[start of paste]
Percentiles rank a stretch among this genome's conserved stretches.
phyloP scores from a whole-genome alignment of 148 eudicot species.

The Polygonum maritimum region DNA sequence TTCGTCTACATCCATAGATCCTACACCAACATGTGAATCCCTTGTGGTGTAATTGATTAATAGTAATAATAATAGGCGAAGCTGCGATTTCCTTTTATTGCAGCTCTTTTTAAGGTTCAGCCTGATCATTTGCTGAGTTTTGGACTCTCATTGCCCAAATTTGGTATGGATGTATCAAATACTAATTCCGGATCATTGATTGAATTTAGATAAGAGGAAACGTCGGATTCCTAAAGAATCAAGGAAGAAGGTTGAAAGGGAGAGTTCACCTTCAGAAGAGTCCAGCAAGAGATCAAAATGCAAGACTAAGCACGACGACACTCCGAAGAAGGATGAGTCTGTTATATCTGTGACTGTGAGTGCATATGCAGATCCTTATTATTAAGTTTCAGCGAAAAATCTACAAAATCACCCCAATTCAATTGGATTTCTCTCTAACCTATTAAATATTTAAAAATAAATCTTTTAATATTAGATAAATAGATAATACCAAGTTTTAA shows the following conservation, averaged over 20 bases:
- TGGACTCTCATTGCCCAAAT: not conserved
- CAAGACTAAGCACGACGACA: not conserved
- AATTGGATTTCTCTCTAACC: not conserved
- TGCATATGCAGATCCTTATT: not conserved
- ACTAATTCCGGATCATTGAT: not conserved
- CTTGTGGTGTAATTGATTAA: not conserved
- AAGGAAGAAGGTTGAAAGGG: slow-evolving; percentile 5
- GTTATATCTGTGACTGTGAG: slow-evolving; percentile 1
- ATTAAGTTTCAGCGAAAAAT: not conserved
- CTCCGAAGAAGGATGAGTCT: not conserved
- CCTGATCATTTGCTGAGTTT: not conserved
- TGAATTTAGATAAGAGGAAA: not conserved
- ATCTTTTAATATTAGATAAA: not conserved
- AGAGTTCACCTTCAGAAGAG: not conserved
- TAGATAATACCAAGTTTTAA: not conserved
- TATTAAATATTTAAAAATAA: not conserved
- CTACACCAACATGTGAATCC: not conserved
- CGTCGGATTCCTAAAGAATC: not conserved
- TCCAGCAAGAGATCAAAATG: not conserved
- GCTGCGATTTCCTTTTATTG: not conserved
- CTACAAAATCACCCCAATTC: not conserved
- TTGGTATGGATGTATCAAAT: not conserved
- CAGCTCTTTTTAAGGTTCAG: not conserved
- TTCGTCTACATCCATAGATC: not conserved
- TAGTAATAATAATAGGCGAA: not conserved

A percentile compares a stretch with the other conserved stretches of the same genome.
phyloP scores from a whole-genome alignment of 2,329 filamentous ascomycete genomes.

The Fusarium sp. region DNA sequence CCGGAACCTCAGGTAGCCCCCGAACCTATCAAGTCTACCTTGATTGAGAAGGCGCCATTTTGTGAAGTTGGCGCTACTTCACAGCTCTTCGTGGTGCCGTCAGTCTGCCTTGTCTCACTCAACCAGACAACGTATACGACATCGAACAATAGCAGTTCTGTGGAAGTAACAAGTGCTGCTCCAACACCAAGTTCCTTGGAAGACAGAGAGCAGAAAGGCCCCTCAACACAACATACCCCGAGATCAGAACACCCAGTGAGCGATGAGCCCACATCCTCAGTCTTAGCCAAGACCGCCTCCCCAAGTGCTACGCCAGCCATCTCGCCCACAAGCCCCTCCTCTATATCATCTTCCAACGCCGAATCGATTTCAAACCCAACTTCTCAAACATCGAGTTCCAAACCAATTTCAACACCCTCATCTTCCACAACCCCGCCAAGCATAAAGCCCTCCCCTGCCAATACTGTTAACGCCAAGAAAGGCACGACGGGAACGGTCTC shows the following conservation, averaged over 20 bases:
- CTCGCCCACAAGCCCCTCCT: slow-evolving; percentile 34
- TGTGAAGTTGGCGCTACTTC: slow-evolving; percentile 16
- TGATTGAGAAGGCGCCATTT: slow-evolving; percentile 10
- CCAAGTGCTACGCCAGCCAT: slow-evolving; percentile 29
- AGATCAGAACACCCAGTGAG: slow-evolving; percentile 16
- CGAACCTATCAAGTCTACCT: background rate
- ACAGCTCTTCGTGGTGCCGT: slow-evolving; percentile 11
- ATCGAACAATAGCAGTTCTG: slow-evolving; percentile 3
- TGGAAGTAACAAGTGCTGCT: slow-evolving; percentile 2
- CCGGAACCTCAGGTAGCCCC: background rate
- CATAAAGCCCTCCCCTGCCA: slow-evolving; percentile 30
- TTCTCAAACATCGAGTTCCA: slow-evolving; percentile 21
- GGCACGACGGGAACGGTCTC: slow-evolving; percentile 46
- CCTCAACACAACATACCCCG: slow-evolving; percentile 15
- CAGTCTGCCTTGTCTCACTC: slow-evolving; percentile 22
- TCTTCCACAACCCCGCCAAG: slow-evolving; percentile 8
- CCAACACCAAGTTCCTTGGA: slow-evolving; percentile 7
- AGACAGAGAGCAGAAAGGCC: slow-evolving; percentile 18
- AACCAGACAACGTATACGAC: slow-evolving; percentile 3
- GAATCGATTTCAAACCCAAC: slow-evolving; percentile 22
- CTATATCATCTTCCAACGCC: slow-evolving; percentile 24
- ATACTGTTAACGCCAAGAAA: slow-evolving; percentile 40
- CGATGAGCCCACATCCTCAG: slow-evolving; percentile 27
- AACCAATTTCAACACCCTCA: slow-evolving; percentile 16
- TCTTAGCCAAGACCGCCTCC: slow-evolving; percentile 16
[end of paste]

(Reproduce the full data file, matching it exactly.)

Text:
Percentiles rank a stretch among this genome's conserved stretches.
phyloP scores from a whole-genome alignment of 148 eudicot species.

The Polygonum maritimum region DNA sequence TTCGTCTACATCCATAGATCCTACACCAACATGTGAATCCCTTGTGGTGTAATTGATTAATAGTAATAATAATAGGCGAAGCTGCGATTTCCTTTTATTGCAGCTCTTTTTAAGGTTCAGCCTGATCATTTGCTGAGTTTTGGACTCTCATTGCCCAAATTTGGTATGGATGTATCAAATACTAATTCCGGATCATTGATTGAATTTAGATAAGAGGAAACGTCGGATTCCTAAAGAATCAAGGAAGAAGGTTGAAAGGGAGAGTTCACCTTCAGAAGAGTCCAGCAAGAGATCAAAATGCAAGACTAAGCACGACGACACTCCGAAGAAGGATGAGTCTGTTATATCTGTGACTGTGAGTGCATATGCAGATCCTTATTATTAAGTTTCAGCGAAAAATCTACAAAATCACCCCAATTCAATTGGATTTCTCTCTAACCTATTAAATATTTAAAAATAAATCTTTTAATATTAGATAAATAGATAATACCAAGTTTTAA shows the following conservation, averaged over 20 bases:
- TGGACTCTCATTGCCCAAAT: not conserved
- CAAGACTAAGCACGACGACA: not conserved
- AATTGGATTTCTCTCTAACC: not conserved
- TGCATATGCAGATCCTTATT: not conserved
- ACTAATTCCGGATCATTGAT: not conserved
- CTTGTGGTGTAATTGATTAA: not conserved
- AAGGAAGAAGGTTGAAAGGG: slow-evolving; percentile 5
- GTTATATCTGTGACTGTGAG: slow-evolving; percentile 1
- ATTAAGTTTCAGCGAAAAAT: not conserved
- CTCCGAAGAAGGATGAGTCT: not conserved
- CCTGATCATTTGCTGAGTTT: not conserved
- TGAATTTAGATAAGAGGAAA: not conserved
- ATCTTTTAATATTAGATAAA: not conserved
- AGAGTTCACCTTCAGAAGAG: not conserved
- TAGATAATACCAAGTTTTAA: not conserved
- TATTAAATATTTAAAAATAA: not conserved
- CTACACCAACATGTGAATCC: not conserved
- CGTCGGATTCCTAAAGAATC: not conserved
- TCCAGCAAGAGATCAAAATG: not conserved
- GCTGCGATTTCCTTTTATTG: not conserved
- CTACAAAATCACCCCAATTC: not conserved
- TTGGTATGGATGTATCAAAT: not conserved
- CAGCTCTTTTTAAGGTTCAG: not conserved
- TTCGTCTACATCCATAGATC: not conserved
- TAGTAATAATAATAGGCGAA: not conserved

A percentile compares a stretch with the other conserved stretches of the same genome.
phyloP scores from a whole-genome alignment of 2,329 filamentous ascomycete genomes.

The Fusarium sp. region DNA sequence CCGGAACCTCAGGTAGCCCCCGAACCTATCAAGTCTACCTTGATTGAGAAGGCGCCATTTTGTGAAGTTGGCGCTACTTCACAGCTCTTCGTGGTGCCGTCAGTCTGCCTTGTCTCACTCAACCAGACAACGTATACGACATCGAACAATAGCAGTTCTGTGGAAGTAACAAGTGCTGCTCCAACACCAAGTTCCTTGGAAGACAGAGAGCAGAAAGGCCCCTCAACACAACATACCCCGAGATCAGAACACCCAGTGAGCGATGAGCCCACATCCTCAGTCTTAGCCAAGACCGCCTCCCCAAGTGCTACGCCAGCCATCTCGCCCACAAGCCCCTCCTCTATATCATCTTCCAACGCCGAATCGATTTCAAACCCAACTTCTCAAACATCGAGTTCCAAACCAATTTCAACACCCTCATCTTCCACAACCCCGCCAAGCATAAAGCCCTCCCCTGCCAATACTGTTAACGCCAAGAAAGGCACGACGGGAACGGTCTC shows the following conservation, averaged over 20 bases:
- CTCGCCCACAAGCCCCTCCT: slow-evolving; percentile 34
- TGTGAAGTTGGCGCTACTTC: slow-evolving; percentile 16
- TGATTGAGAAGGCGCCATTT: slow-evolving; percentile 10
- CCAAGTGCTACGCCAGCCAT: slow-evolving; percentile 29
- AGATCAGAACACCCAGTGAG: slow-evolving; percentile 16
- CGAACCTATCAAGTCTACCT: background rate
- ACAGCTCTTCGTGGTGCCGT: slow-evolving; percentile 11
- ATCGAACAATAGCAGTTCTG: slow-evolving; percentile 3
- TGGAAGTAACAAGTGCTGCT: slow-evolving; percentile 2
- CCGGAACCTCAGGTAGCCCC: background rate
- CATAAAGCCCTCCCCTGCCA: slow-evolving; percentile 30
- TTCTCAAACATCGAGTTCCA: slow-evolving; percentile 21
- GGCACGACGGGAACGGTCTC: slow-evolving; percentile 46
- CCTCAACACAACATACCCCG: slow-evolving; percentile 15
- CAGTCTGCCTTGTCTCACTC: slow-evolving; percentile 22
- TCTTCCACAACCCCGCCAAG: slow-evolving; percentile 8
- CCAACACCAAGTTCCTTGGA: slow-evolving; percentile 7
- AGACAGAGAGCAGAAAGGCC: slow-evolving; percentile 18
- AACCAGACAACGTATACGAC: slow-evolving; percentile 3
- GAATCGATTTCAAACCCAAC: slow-evolving; percentile 22
- CTATATCATCTTCCAACGCC: slow-evolving; percentile 24
- ATACTGTTAACGCCAAGAAA: slow-evolving; percentile 40
- CGATGAGCCCACATCCTCAG: slow-evolving; percentile 27
- AACCAATTTCAACACCCTCA: slow-evolving; percentile 16
- TCTTAGCCAAGACCGCCTCC: slow-evolving; percentile 16